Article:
Stock shortages to hamper South Africa’s vehicle market recovery

By Motoring Staff Time of article published Apr 20, 2021

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JOHANNESBURG - Although there are certain green shoots appearing in the South African vehicle market, the recovery looks set to be hampered by global stock shortages.

According to automotive retail giant Motus, new vehicle stock is still not freely available in South Africa and the premium segment remains tough, mainly due to stock mix.

“Consumers have an appetite for new vehicles, especially in the entry level, crossover and SUV segments and although we are seeing growth, we have not been able to convert all the interest into sales due to global new vehicle stock shortages,” said Motus Retail CEO Corné Venter.

Naamsa CEO Mikel Mabasa echoes these concerns, adding that structural constraints in the economy and growing debt are not helping the market.

“New vehicle sales in 2021 may be hampered by stock shortages of certain models in the coming months, caused by Covid-19 induced manufacturing supply chain disruptions, such as the current global shortage of semi-conductors, which are an important part of modern vehicles,” Mabasa said.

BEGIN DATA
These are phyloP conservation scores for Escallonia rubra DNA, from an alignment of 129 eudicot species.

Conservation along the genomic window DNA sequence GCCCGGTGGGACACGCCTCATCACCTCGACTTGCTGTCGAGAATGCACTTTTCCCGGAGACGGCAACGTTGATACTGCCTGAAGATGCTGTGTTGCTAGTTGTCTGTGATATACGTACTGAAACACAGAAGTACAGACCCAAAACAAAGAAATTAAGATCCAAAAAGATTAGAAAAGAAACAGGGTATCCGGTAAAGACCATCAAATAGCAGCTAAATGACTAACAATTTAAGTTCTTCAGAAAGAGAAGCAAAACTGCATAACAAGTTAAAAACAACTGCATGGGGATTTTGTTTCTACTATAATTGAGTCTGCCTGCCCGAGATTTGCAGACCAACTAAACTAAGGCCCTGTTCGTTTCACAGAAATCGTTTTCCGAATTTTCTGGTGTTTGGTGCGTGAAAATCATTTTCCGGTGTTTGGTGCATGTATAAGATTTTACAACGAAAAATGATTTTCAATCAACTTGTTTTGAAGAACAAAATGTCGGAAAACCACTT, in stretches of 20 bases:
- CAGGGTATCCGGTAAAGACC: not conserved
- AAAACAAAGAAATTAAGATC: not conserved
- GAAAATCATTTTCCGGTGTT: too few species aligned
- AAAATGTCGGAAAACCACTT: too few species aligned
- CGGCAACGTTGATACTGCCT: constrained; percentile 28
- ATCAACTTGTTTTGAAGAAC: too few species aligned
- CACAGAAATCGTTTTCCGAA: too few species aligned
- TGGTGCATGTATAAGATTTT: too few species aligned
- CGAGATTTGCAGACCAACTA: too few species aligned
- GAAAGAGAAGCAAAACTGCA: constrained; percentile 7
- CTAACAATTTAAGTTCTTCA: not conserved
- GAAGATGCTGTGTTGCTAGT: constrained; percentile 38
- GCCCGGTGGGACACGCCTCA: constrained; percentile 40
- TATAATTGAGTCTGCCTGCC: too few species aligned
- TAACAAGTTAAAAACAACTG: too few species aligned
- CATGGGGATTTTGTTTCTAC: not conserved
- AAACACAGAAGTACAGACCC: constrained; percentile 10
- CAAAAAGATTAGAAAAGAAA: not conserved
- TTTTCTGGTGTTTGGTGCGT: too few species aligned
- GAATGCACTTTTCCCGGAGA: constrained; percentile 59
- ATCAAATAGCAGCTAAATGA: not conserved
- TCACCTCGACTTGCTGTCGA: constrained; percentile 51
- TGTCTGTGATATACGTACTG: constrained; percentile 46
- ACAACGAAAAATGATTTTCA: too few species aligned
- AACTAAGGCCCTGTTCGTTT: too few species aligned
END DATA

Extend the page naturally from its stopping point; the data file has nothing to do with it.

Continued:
March 2021 saw some encouraging signs, with an overall increase of 18 percent over February.

The top selling passenger cars for the month were the Volkswagen Polo Vivo (1913 units), Volkswagen Polo (1831 units), Toyota Urban Cruiser (977 units), Toyota Fortuner (966 units) and Hyundai Venue (944 units).

It the bakkie market the Toyota Hilux who once again walked away as a clear leader, retailing 3943 units for the month, followed by the Ford Ranger (2416 units) Isuzu D-Max (1606 units) and Nissan NP200 (1443 units).

The top three segments in the passenger car market were the entry-level segment with 6641 units, crossovers with 5565 units and SUVs with 4292 units. The light commercial market was dominated by the one-tonne double cab segment with 5533 units, followed by the one-tonne single cab segment with 3877 units.

Although April sales are expected to be further subdued by the amount of public holidays, Venter says that the market is showing some encouraging signs.

“Demand most certainly outstrips new vehicle supply in the market as a result of component shortages and will continue to do so for a period of time. Given that Motus Importers have managed to secure new vehicle stock, our importer pipeline will enable us to soon normalise supply to the market,” he added.

IOL Motoring

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